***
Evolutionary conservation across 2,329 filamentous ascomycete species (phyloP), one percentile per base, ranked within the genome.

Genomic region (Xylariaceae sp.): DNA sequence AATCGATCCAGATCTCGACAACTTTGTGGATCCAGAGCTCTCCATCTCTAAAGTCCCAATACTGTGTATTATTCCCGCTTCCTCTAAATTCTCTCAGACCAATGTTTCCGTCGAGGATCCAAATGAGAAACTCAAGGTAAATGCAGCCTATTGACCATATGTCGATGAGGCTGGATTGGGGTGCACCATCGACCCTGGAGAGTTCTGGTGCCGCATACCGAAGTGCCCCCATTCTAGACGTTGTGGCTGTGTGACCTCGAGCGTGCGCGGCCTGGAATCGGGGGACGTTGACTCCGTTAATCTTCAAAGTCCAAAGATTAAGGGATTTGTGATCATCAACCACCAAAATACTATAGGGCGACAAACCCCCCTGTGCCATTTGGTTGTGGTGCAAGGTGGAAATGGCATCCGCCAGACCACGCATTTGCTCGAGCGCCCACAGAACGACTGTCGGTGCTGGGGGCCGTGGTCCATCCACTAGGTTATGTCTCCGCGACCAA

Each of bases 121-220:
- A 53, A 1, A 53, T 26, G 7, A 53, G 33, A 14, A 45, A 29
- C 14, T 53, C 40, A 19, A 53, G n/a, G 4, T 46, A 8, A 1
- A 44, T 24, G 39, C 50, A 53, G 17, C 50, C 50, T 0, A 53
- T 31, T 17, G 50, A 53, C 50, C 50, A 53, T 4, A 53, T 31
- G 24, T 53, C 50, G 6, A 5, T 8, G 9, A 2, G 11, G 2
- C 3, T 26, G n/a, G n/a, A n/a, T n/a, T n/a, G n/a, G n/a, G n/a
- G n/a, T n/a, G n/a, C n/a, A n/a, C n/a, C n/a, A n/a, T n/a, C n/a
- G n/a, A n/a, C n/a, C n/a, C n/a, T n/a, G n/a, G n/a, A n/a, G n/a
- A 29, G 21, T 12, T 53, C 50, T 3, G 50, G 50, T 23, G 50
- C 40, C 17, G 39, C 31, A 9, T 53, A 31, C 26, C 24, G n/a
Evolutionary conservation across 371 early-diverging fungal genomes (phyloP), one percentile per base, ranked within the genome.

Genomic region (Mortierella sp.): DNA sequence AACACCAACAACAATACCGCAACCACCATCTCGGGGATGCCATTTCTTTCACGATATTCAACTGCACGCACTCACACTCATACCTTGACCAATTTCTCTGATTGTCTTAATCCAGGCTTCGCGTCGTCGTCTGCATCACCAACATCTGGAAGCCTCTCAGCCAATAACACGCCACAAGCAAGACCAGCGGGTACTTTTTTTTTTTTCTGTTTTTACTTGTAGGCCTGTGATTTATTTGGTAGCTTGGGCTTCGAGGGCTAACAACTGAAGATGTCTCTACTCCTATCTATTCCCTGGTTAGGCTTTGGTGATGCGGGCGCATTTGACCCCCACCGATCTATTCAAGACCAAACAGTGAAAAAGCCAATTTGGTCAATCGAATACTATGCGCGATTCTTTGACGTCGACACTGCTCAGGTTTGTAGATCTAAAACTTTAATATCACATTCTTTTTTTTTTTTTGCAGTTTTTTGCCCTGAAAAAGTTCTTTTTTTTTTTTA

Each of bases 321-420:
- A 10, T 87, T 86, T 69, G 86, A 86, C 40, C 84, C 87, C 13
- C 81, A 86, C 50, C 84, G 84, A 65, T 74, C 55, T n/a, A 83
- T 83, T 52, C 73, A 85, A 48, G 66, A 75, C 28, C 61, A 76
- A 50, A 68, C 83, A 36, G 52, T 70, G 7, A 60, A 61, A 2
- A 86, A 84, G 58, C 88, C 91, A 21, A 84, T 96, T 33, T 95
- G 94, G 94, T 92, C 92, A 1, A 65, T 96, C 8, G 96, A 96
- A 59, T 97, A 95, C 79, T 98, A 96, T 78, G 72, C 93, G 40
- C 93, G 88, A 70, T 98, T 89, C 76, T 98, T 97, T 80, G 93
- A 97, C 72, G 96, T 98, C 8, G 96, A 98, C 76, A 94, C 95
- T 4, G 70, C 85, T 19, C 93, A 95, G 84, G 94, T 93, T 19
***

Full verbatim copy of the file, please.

Evolutionary conservation across 2,329 filamentous ascomycete species (phyloP), one percentile per base, ranked within the genome.

Genomic region (Xylariaceae sp.): DNA sequence AATCGATCCAGATCTCGACAACTTTGTGGATCCAGAGCTCTCCATCTCTAAAGTCCCAATACTGTGTATTATTCCCGCTTCCTCTAAATTCTCTCAGACCAATGTTTCCGTCGAGGATCCAAATGAGAAACTCAAGGTAAATGCAGCCTATTGACCATATGTCGATGAGGCTGGATTGGGGTGCACCATCGACCCTGGAGAGTTCTGGTGCCGCATACCGAAGTGCCCCCATTCTAGACGTTGTGGCTGTGTGACCTCGAGCGTGCGCGGCCTGGAATCGGGGGACGTTGACTCCGTTAATCTTCAAAGTCCAAAGATTAAGGGATTTGTGATCATCAACCACCAAAATACTATAGGGCGACAAACCCCCCTGTGCCATTTGGTTGTGGTGCAAGGTGGAAATGGCATCCGCCAGACCACGCATTTGCTCGAGCGCCCACAGAACGACTGTCGGTGCTGGGGGCCGTGGTCCATCCACTAGGTTATGTCTCCGCGACCAA

Each of bases 121-220:
- A 53, A 1, A 53, T 26, G 7, A 53, G 33, A 14, A 45, A 29
- C 14, T 53, C 40, A 19, A 53, G n/a, G 4, T 46, A 8, A 1
- A 44, T 24, G 39, C 50, A 53, G 17, C 50, C 50, T 0, A 53
- T 31, T 17, G 50, A 53, C 50, C 50, A 53, T 4, A 53, T 31
- G 24, T 53, C 50, G 6, A 5, T 8, G 9, A 2, G 11, G 2
- C 3, T 26, G n/a, G n/a, A n/a, T n/a, T n/a, G n/a, G n/a, G n/a
- G n/a, T n/a, G n/a, C n/a, A n/a, C n/a, C n/a, A n/a, T n/a, C n/a
- G n/a, A n/a, C n/a, C n/a, C n/a, T n/a, G n/a, G n/a, A n/a, G n/a
- A 29, G 21, T 12, T 53, C 50, T 3, G 50, G 50, T 23, G 50
- C 40, C 17, G 39, C 31, A 9, T 53, A 31, C 26, C 24, G n/a
Evolutionary conservation across 371 early-diverging fungal genomes (phyloP), one percentile per base, ranked within the genome.

Genomic region (Mortierella sp.): DNA sequence AACACCAACAACAATACCGCAACCACCATCTCGGGGATGCCATTTCTTTCACGATATTCAACTGCACGCACTCACACTCATACCTTGACCAATTTCTCTGATTGTCTTAATCCAGGCTTCGCGTCGTCGTCTGCATCACCAACATCTGGAAGCCTCTCAGCCAATAACACGCCACAAGCAAGACCAGCGGGTACTTTTTTTTTTTTCTGTTTTTACTTGTAGGCCTGTGATTTATTTGGTAGCTTGGGCTTCGAGGGCTAACAACTGAAGATGTCTCTACTCCTATCTATTCCCTGGTTAGGCTTTGGTGATGCGGGCGCATTTGACCCCCACCGATCTATTCAAGACCAAACAGTGAAAAAGCCAATTTGGTCAATCGAATACTATGCGCGATTCTTTGACGTCGACACTGCTCAGGTTTGTAGATCTAAAACTTTAATATCACATTCTTTTTTTTTTTTTGCAGTTTTTTGCCCTGAAAAAGTTCTTTTTTTTTTTTA

Each of bases 321-420:
- A 10, T 87, T 86, T 69, G 86, A 86, C 40, C 84, C 87, C 13
- C 81, A 86, C 50, C 84, G 84, A 65, T 74, C 55, T n/a, A 83
- T 83, T 52, C 73, A 85, A 48, G 66, A 75, C 28, C 61, A 76
- A 50, A 68, C 83, A 36, G 52, T 70, G 7, A 60, A 61, A 2
- A 86, A 84, G 58, C 88, C 91, A 21, A 84, T 96, T 33, T 95
- G 94, G 94, T 92, C 92, A 1, A 65, T 96, C 8, G 96, A 96
- A 59, T 97, A 95, C 79, T 98, A 96, T 78, G 72, C 93, G 40
- C 93, G 88, A 70, T 98, T 89, C 76, T 98, T 97, T 80, G 93
- A 97, C 72, G 96, T 98, C 8, G 96, A 98, C 76, A 94, C 95
- T 4, G 70, C 85, T 19, C 93, A 95, G 84, G 94, T 93, T 19